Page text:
--> Abstract: On the Permo-Triassic Boundary: New Radiometric Age Data from the Karoo Basin, South Africa, by Nicholas Drinkwater, Andrea Fildani, Amy Weislogel, Tim McHargue, Julie Fosdick, David Hodgson, and Steve Flint; #90082 (2008)

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On the Permo-Triassic Boundary: New Radiometric Age Data from the Karoo Basin, South Africa

Nicholas Drinkwater1, Andrea Fildani2, Amy Weislogel3, Tim McHargue2, Julie Fosdick4, David Hodgson5, and Steve Flint5
1ETC, Chevron, Houston, TX
2ETC, Chevron, San Ramon, CA
3Geology, University of Alabama, Tuscaloosa, AL
4Earth Sciences, Stanford University, Stanford, CA
5Earth & Oceanagraphic Sciences, Liverpool University, Liverpool, United Kingdom.

U-Pb ages on single grain zircons were determined using the Sensitive High Resolution Ion Microprobe Reverse Geometry (SHRIMP-RG) for samples recovered from 12 ash beds exposed in the southwestern part of the Karoo basin of South Africa. Samples were collected within the siliciclastic submarine succession of the Permian-aged Ecca Group in the SW sector of the basin. We have determined distinct age populations at 272-277, 266 and a 255-257 Ma, with the youngest recorded ages (from submarine slope deposits of the upper Skoorsteenberg and Laingsburg Formations) straddling the latest Permian to the earliest Triassic. Contrary to previous studies, these new data suggest that submarine slope deposition was still ongoing in the southwestern basin at a time when fluvial floodplain conditions have been interpreted elsewhere in the Karoo basin. In addition, these data suggest the presence of an arc of solely Permian age, with implications on the convergent setting of this sector of the paleo-Gondwana margin. This new research has significant implications on the diachronous sedimentary fill history of the basin, its evolution and mechanism, and to the current understanding of the nature of deposition at the time of the Permian to Triassic boundary in the Karoo basin.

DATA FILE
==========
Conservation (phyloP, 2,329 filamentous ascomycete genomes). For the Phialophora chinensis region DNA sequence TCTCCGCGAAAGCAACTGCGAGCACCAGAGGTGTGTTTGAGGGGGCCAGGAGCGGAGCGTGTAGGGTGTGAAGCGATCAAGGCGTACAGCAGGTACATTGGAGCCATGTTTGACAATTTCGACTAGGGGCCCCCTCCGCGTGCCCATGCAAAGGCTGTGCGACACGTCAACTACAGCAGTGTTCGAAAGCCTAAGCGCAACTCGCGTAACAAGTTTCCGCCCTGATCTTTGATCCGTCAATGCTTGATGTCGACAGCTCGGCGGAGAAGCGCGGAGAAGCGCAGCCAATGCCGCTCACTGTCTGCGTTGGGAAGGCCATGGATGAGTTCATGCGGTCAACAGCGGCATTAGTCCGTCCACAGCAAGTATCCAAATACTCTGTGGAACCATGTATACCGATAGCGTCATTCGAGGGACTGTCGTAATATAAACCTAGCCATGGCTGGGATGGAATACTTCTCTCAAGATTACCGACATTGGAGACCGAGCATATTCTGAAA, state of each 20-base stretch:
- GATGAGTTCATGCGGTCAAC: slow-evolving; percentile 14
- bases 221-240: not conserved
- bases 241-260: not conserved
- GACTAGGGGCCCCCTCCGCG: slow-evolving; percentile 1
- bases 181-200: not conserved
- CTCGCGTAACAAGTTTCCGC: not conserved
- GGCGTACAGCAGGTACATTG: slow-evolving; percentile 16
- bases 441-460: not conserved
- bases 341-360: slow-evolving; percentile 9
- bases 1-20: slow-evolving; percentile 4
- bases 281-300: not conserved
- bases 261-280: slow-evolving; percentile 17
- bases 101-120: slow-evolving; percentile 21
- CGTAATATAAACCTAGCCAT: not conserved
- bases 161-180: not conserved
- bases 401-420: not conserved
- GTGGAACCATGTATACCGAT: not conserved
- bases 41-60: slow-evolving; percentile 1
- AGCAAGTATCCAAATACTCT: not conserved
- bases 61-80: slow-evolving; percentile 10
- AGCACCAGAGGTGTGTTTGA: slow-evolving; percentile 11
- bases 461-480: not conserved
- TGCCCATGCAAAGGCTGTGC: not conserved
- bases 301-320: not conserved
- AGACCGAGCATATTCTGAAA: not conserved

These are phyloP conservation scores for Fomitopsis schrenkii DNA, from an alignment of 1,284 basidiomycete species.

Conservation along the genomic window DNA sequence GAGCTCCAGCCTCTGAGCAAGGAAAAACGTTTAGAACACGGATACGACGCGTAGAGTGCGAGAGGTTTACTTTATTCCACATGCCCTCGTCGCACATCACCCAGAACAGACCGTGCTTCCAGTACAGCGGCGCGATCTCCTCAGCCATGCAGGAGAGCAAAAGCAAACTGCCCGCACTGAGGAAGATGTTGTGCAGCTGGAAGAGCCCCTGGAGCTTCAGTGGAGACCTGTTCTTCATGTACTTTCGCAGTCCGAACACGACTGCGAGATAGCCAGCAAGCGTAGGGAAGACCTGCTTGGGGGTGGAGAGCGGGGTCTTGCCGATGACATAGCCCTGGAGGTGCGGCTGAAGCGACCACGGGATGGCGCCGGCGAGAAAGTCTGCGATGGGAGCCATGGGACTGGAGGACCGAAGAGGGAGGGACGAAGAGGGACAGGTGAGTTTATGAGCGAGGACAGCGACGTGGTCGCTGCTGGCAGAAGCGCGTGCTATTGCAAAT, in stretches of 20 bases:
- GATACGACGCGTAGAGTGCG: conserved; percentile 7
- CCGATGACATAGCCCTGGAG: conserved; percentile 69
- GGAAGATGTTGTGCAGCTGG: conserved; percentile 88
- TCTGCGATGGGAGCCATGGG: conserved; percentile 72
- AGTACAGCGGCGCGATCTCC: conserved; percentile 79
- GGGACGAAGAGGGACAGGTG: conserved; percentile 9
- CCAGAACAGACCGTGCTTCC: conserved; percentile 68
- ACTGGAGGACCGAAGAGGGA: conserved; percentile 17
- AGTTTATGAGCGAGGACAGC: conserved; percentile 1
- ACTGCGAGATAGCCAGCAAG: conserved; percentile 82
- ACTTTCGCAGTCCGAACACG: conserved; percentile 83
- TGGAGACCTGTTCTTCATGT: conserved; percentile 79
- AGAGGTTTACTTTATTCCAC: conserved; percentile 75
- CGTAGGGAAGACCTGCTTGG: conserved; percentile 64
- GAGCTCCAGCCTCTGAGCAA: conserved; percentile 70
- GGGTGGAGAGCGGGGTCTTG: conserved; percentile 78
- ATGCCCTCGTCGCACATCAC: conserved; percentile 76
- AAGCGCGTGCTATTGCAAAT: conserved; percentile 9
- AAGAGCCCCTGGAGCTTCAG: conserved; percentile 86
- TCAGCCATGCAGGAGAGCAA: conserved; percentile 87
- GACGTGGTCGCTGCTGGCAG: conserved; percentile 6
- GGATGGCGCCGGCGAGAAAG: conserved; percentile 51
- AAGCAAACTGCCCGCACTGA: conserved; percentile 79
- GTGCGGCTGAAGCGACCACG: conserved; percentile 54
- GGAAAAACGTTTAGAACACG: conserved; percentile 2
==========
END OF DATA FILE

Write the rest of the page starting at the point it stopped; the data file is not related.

AAPG International Conference and Exhibition, Cape Town, South Africa 2008 © AAPG Search and Discovery